A recurrent debate that a particular subsection of the science fiction community regularly engages in attempts to answer the resolve “how will the world end?” I write a good deal of climate science fiction and consequently I have my preferences. On balance, sure, there are plenty of potential dangers to all of humanity. The rise of an incurable super bug or a sucker punch from a big space snowcone would get the job done, but most of these things are only possibilities. Possibilities that are fleetingly unlikely.
Climate change is a sure thing. There is no probably about it. It is the face-off of the epoch: Mike Tyson on horse stimulants versus Paul Reubens with his hands tied behind his back. We don’t even get the luxury of being represented by Bruce Lee (who might have been able to keep up for a while) or Chuck Norris (who would provide us a false sense of confidence until that moment when he is hypothetically crushed). Consequently — given the near universal failure of the world’s conservation movements to change anyone’s behavior and the perfect prediction/realization record of climate science over a similar period of time — I’d say we’re good and royally fucked.
Welcome to the world you created ladies and gentlemen. The temperature record (direct measurement) begins around 1880. It’s 2016 now. In 136 years of measurements, we’ve documented the unintentional manufacture of a mass extinction event caused by a species farting itself to death.
“On this earth day, we watch climate change progressing as predicted by scientists for decades. Meanwhile, the US, the largest economy on earth, has no leadership on this issue and we continue to vote for politicians who deny the validity of basic science.” — Clay Arango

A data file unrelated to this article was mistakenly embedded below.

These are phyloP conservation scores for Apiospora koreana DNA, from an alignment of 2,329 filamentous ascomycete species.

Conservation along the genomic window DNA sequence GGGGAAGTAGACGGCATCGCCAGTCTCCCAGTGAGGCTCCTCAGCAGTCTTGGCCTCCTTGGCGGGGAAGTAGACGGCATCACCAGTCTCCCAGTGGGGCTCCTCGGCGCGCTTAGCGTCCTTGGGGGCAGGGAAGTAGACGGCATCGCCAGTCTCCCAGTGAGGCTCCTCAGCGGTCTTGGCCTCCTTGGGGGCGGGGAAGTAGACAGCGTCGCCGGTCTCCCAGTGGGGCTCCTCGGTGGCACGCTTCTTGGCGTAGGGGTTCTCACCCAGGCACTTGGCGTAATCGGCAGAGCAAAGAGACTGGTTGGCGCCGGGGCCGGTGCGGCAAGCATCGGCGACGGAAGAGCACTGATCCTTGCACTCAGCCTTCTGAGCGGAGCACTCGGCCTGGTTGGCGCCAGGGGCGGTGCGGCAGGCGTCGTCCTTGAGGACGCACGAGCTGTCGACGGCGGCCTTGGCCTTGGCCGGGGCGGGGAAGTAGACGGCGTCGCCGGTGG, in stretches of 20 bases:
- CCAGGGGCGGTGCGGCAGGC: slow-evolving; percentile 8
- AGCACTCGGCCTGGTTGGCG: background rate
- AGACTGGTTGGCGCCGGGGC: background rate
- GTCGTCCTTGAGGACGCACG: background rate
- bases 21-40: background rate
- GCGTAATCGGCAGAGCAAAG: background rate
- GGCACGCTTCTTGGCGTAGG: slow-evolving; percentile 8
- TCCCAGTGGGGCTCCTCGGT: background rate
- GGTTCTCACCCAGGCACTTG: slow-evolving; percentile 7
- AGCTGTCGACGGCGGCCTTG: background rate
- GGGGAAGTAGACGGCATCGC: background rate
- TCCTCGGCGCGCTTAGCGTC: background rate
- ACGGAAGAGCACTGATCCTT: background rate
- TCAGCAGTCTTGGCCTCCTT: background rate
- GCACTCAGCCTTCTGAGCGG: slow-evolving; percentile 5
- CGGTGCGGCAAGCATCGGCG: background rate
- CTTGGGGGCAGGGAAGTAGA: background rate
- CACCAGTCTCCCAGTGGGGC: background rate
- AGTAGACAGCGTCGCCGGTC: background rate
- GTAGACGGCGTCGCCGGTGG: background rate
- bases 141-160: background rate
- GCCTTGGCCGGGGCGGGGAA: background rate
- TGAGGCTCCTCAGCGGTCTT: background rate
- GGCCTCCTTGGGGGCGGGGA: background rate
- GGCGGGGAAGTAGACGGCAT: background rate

I don’t want to sound flippant or impertinent, I’m just as much responsible for this sad state of affairs as anyone else, but I woke up this morning and looked out over the water toward the volcano and noticed the brown streak of smog that had already formed from all that human activity flying along the I-5 corridor. I felt helpless and completely useless. I felt the smallness of my vote and my voice and my being against the magnitude of the universe. I hugged my youngest child because clinging to those we love is what we do when faced with our impending mortality. It is all we can do if we’re lucky, I wonder how much comfort it brings in our last moments. I’m realistic enough to realize that it may not be much comfort, if any at all, so I hug him tighter.
Dear readers, I’d like to offer you some morsel of hope. I’d like to suggest that if we all just agreed that there was a problem we’d be able to figure a way out or around this mess. It somehow seems important to me to remind you that we can’t have nice things –Liberté, Egalité, Fraternité — if we burn down the stage where these things will be enacted. And then I acknowledge how powerless I feel to affect even minor changes, motivated by my own self-interests, in my own life. Je désolé pour tout le mal que je t’ai fait.